To What End Education? Part II

Who Are Our Heroes?

Even if you are not a sports fan, you have to give sportscasters credit for their creative use of language. They have more ways of saying “nothing” than any other media types: “zero”, “zip”, “nada”, “nil”, “zilch”, “nix”, “donut” “goose egg”, “naught”, “blank,” “cipher”, “love”, “shutout”, “scratch”, among others. These are acceptable to be sure. However, when they use the “hero” word as loosely as they do, they cross a line they should not cross. Someone who plays a sport well is to be sure a fine athlete. They may even be “exceptional”, “unique”, “brilliant”, or even “incomparable”. They are not, however, “heroes” because they do.

An amazing, even memorable, and most challenging catch of a ball—football or otherwise—is not a “heroic effort”! The catcher is not a hero. To suggest otherwise, diminishes the truly heroic. Nevertheless, many outstanding athletes do earn the adulation of those who understand and appreciate the challenges any sport presents at the professional level.

Unfortunately, the real heroes do not often get the attention and regard they earn. To be sure, the talents of Gordie Howe, Wayne Gretzky, Bobby Hull, Mark Messier, Dominic Hasek, Tony Esposito, Glenn Hall, and a host of other hockey players, and their counterparts in other sports, are commendable. We have reason to hail them! They deserve credit for their accomplishments. However, just because the have prowess in sports, they are not heroes. To be heroes they need to earn their stripes in other ways. Let me say right now, that indeed some have done so.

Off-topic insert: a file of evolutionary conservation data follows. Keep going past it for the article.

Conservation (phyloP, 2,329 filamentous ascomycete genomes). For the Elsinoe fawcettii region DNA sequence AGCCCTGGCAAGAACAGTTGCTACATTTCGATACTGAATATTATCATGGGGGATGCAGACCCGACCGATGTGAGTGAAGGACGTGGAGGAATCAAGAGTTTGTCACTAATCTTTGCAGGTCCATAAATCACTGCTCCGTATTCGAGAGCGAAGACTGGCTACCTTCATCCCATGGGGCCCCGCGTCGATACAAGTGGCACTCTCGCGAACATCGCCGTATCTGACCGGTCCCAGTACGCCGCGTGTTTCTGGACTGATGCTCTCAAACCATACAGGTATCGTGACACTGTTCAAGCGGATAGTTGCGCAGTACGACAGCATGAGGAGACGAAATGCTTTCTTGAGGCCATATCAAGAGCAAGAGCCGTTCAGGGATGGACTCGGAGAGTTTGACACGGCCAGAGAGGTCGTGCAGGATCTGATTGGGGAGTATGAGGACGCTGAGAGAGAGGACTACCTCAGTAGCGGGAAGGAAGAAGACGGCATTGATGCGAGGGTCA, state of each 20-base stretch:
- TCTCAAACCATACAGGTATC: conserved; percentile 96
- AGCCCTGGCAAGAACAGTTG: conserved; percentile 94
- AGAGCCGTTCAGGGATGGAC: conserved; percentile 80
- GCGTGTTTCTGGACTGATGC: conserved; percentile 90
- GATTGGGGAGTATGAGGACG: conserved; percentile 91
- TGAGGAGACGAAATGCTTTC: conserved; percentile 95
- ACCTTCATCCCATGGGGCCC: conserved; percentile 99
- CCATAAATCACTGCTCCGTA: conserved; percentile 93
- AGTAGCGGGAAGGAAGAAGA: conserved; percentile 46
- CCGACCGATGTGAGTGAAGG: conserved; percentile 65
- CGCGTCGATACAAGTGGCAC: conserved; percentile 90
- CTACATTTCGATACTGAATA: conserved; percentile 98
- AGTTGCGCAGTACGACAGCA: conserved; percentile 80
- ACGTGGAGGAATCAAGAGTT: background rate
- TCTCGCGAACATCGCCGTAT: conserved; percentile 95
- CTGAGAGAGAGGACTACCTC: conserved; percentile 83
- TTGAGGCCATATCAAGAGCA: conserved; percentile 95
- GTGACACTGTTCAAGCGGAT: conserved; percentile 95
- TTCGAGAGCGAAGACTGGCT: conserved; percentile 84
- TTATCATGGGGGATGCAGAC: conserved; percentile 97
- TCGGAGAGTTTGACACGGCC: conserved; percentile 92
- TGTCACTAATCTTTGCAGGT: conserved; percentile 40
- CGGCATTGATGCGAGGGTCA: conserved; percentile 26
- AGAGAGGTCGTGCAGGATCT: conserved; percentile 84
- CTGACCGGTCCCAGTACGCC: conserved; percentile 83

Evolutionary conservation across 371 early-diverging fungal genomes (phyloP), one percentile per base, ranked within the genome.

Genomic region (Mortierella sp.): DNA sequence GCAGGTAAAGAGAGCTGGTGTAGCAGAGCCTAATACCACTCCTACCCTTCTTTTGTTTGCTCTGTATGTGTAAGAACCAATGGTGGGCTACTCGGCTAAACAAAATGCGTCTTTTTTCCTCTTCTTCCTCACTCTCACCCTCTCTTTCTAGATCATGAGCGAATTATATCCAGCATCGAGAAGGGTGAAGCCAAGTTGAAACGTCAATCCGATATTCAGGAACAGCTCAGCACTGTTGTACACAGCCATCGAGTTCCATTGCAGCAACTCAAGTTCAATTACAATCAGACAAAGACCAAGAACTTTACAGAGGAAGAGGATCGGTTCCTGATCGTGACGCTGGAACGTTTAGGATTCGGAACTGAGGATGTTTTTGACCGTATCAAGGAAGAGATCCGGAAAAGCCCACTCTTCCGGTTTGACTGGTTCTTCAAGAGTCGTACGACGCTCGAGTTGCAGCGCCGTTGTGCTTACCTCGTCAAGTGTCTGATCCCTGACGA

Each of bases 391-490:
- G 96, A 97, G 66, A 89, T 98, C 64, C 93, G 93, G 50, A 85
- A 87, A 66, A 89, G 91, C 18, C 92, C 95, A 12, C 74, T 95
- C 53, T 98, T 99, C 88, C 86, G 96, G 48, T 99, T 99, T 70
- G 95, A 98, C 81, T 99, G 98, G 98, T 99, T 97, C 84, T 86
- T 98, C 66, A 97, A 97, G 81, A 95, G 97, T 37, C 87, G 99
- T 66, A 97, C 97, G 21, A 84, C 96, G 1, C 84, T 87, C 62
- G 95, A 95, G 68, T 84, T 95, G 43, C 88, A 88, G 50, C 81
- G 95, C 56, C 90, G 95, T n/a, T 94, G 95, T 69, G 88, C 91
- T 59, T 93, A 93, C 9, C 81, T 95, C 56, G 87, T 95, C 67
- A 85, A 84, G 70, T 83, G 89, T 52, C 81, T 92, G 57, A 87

In this sense, the outpouring of emotion at the death of Muhamad Ali, for example, was well earned. He fought a long, difficult battle with racism, political pressure, injustice, and Parkinson’s disease, and emerged triumphant. He fought a fight to which he could easily have surrendered. He could have thrown in the towel at any point. He didn’t! He not only pressed on toward his goal, he also encouraged, assisted, financed, and in other ways nurtured others to do the same.

When sports, media, and others become heroes for their skills and talents, our children learn to isolate these accomplishments as having little or nothing to do with the support they receive from others: teammates, editors, patrons, and the like. Consequently, many of our children learn to withhold their skills, so that their personal success shines at the expense of the necessary related group achievement. It is within the realm of every teacher’s experience that schools similarly over-exploit competition at the expense of group solidarity. That is to say, we teach those who can to exploit those who can’t. Meanwhile, those who can’t, accept their exploitation.

Is this really what we want, or do we want, say, students who strive to develop their full potential in order to serve others? Do we not want people who are satisfied with consuming only those resources that will ensure their survival, in good health, sheltered from the elements, to the limits of which their bodies are capable of sustaining themselves? That is to say, should we not be seeking to develop individuals having a greater concern for others than for themselves, and who consume a minimum of resources, being willing to share equitably their personal resources with others, rather than wallowing in self-indulgent luxury at the expense of others?

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